Starting quarterback Tom Savage was slow to get up after being sacked, and landed on by a defensive player, late in the second quarter. When Dodd saw it, he quickly began to warm up.
"At first it kind of took me back for a second," Dodd said. "If I was called on, I would have had to get in there and started doing what I'd been practicing the whole time."
Savage later called the scare "a stinger," and he stayed in the game. Dodd entered the game late in the fourth quarter and completed his only pass attempt, a 6-yarder to tight end Paul Carrezola.
"It was great," Dodd said. "Getting in there and getting some plays, even though they were running plays, I was happy to get in there and get started."
Earlier in the week Rutgers coach Greg Schiano elected not to divulge whether he would play Dodd, or try to red-shirt him this season. But while he kept the plan away from the public, he he did let Dodd in on it.
"I had talked to coach and he said he was probably going to play me, so I was ready for it," Dodd said. "It was important just getting in there and getting some reps, in case something were to happen to Tom, so I would have some experience so I could get in there and be able to carry the team."
Because Dodd played, it means the only way he can get a red-shirt this season is if he is injured and misses the rest of the year. But that must take place in the first half of the season.
Since Dodd is the only other healthy scholarship quarterback, Schiano elected to play him.
Dodd didn't mind most of his plays were hand-offs because he still gained experience.
"The whole college atmosphere …I'm thankful just to get out on the field," Dodd said. "That's the biggest thing."
Savage is the most experienced quarterback in the Big East, but he is still a true sophomore and suffered from a heavy dose of the jitters. In fact, it was worst than last year, when Savage made his Rutgers debut in the second half against Cincinnati.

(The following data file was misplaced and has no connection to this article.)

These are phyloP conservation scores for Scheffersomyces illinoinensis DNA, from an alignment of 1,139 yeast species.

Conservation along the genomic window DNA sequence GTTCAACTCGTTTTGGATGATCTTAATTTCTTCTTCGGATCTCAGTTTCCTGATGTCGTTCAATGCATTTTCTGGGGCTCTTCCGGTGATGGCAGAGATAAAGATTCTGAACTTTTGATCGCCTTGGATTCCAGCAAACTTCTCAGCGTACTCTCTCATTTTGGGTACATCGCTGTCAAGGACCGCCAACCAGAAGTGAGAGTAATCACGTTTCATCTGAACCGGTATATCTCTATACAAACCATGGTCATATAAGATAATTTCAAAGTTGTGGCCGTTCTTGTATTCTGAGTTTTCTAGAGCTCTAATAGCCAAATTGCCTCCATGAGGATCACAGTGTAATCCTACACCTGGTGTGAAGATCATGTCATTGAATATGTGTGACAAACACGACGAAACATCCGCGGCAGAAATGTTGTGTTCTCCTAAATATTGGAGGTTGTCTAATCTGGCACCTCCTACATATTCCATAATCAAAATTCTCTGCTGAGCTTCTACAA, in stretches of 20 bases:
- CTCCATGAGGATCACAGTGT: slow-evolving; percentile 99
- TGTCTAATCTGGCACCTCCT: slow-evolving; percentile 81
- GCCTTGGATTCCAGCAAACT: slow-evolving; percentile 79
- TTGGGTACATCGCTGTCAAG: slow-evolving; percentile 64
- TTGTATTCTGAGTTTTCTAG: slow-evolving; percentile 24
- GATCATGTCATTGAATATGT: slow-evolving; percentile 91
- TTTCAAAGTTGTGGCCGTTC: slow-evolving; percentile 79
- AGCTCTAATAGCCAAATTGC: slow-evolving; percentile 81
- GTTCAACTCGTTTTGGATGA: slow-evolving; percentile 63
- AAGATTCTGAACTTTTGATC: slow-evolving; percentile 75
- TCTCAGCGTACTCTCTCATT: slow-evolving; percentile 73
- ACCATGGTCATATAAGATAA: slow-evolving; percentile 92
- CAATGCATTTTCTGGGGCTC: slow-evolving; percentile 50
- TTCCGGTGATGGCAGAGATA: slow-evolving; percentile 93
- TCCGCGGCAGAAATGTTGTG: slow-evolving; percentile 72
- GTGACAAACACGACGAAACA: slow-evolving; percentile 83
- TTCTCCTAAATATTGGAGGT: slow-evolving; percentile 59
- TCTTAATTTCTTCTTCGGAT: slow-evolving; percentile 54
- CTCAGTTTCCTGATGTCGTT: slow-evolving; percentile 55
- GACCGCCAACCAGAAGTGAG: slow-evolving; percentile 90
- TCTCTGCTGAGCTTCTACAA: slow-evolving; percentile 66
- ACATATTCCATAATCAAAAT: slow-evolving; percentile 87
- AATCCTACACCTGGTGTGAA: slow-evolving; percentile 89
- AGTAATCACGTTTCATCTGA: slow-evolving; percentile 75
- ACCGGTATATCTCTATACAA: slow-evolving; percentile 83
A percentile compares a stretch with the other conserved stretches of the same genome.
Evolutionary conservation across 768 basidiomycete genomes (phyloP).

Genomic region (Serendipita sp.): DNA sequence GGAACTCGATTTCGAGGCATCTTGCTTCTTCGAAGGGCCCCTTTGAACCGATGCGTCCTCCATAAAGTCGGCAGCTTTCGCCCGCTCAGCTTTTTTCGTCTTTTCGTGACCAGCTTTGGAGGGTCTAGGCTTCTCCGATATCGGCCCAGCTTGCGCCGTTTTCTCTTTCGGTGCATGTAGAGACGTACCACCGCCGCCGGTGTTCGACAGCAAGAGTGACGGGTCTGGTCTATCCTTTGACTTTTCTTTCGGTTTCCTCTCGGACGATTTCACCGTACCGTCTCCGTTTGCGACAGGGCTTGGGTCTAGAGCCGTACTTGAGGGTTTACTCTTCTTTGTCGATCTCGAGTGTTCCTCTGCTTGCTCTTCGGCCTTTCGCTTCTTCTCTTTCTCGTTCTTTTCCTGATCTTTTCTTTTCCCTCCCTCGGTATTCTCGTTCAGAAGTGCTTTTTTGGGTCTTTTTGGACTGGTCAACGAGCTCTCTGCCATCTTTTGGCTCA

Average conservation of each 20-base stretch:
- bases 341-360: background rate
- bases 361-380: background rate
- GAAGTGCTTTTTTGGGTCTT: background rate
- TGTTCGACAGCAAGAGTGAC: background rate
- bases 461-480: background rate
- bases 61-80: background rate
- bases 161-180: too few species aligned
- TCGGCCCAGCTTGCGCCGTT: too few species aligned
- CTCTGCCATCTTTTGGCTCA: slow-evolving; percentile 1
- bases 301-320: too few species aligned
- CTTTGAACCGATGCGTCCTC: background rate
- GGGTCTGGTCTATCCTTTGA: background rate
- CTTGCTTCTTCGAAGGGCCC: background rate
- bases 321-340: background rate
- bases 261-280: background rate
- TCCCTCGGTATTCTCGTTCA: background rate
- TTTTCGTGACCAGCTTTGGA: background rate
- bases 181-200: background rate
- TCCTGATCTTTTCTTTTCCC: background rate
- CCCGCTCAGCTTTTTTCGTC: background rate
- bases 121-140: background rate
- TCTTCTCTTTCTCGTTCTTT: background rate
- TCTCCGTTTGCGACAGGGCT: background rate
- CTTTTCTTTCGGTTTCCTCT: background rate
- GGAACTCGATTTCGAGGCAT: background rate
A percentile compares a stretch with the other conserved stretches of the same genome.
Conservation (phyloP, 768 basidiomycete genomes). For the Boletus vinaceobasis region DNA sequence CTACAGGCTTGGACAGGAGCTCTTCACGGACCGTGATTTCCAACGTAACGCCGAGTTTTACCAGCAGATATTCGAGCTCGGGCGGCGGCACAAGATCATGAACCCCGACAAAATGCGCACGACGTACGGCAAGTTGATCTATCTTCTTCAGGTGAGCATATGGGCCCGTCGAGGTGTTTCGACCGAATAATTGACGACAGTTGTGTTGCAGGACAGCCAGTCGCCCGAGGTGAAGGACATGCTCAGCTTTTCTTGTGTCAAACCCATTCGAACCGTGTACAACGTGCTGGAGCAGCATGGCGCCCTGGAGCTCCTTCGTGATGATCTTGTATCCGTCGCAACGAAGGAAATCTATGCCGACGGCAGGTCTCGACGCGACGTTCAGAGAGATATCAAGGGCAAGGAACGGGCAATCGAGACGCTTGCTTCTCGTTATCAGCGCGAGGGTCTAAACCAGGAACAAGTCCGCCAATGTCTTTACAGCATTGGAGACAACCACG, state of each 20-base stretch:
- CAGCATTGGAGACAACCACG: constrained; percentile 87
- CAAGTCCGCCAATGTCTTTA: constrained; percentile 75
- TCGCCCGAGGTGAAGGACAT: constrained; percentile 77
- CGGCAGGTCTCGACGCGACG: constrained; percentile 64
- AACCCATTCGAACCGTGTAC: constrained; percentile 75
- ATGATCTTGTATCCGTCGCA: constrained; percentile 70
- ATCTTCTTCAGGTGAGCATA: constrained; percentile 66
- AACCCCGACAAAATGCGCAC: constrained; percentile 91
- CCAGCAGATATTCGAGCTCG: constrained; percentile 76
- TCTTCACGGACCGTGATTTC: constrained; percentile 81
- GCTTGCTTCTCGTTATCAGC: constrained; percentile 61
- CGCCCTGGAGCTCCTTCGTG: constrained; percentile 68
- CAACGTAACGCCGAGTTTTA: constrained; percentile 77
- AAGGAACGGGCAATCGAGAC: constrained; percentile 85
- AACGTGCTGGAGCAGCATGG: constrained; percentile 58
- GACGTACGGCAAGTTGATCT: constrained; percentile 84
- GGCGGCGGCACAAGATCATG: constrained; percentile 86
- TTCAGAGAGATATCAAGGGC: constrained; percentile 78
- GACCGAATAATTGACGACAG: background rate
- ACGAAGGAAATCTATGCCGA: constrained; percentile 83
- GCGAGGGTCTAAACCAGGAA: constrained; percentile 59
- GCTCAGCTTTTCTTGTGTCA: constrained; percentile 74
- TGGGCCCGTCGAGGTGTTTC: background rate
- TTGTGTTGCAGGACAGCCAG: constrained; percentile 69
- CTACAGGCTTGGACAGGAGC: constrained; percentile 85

"To be honest, that was the most nervous I ever was," Savage said. "There was just something about this game being the first game, I was nervous. But right now I'm happy because I know what I need to work on. I'm going to get it together.
"I'm going to get things turned around. On the bright side, I didn't force too many balls or make too many bad decisions. It's just the easy throws that I need to complete. I'm confident that I'm going to do it."
Savage finished 10 of 19 for 148 yards and a touchdown, but under threw several receivers and missed potential big plays by throwing behind receivers on several occasions.
Joltin' Jersey Joe
Red-shirt junior running back helped jumpstart the offense on the first touchdown drive of the season when he carried four times for 54 yards on a seven-play, 75-yard drive. He scored on a 6-yard run, but it was set up by a 35-yard run on the previous play.
"It was big for momentum," Martinek said. "We got the defense tired. It made us hungry that we were that close and then we just wanted to run the ball into the end zone."
Props for the backfield ‘mate
Martinek ran for 109 yards but he wasn't alone in the rushing game. Freshman Jordan Thomas made his debut by carrying 13 times 47 yards.
"He's a great athlete, as you can tell," Martinek said. "He has a lot of potential. I know personally I'm going to try to get him in the film room and teach him everything because that'll give defenses something else to worry about."
Tackle, tackle …Goose
For the first straight season Rutgers has a shutout, and was the first time it opened a season with one since Sept. 8, 1979, when it beat Holy Cross 2
8-0. There were only two times the shutout seemed in jeopardy. Ten minutes into the game Norfolk State had the ball on Rutgers' 13-yard line but fumbled the snap, which Scarlet Knights defensive tackle Eric LeGrand recovered, and Ryan Estep missed a 39-yard field goal early in the second quarter.
"Goose eggs are what you want and when you put up a goose egg you know you played well," Rutgers linebacker Antonio Lowery said. "You'll have mistakes the first game but that's what practices are for – cleaning all that up."
There was a crazy ending to the first half when Rutgers' San San Te kicked a 20-yard field goal to make it 6-0, but it wasn't that simple.
The field goal came after Savage connected with receiver Mohamed Sanu for 29 yards. It was originally ruled Sanu went out-of-bounds so the clock stopped with one second, but a review showed Sanu remained inbounds and the half was over.
However, Schiano argued since it was a first down the clock stops until the ball is set, and the officials agreed. So Rutgers hustled the field goal unit onto the field and Te converted the kick. But Norfolk State coach Pete Adrian was frustrated by the situation.
"I don't think they knew," Adrian said. "It was all confused over there. That's the way it goes. I would have liked to see them be a little more accurate with some of the calls that they had. Not that Rutgers needed any help."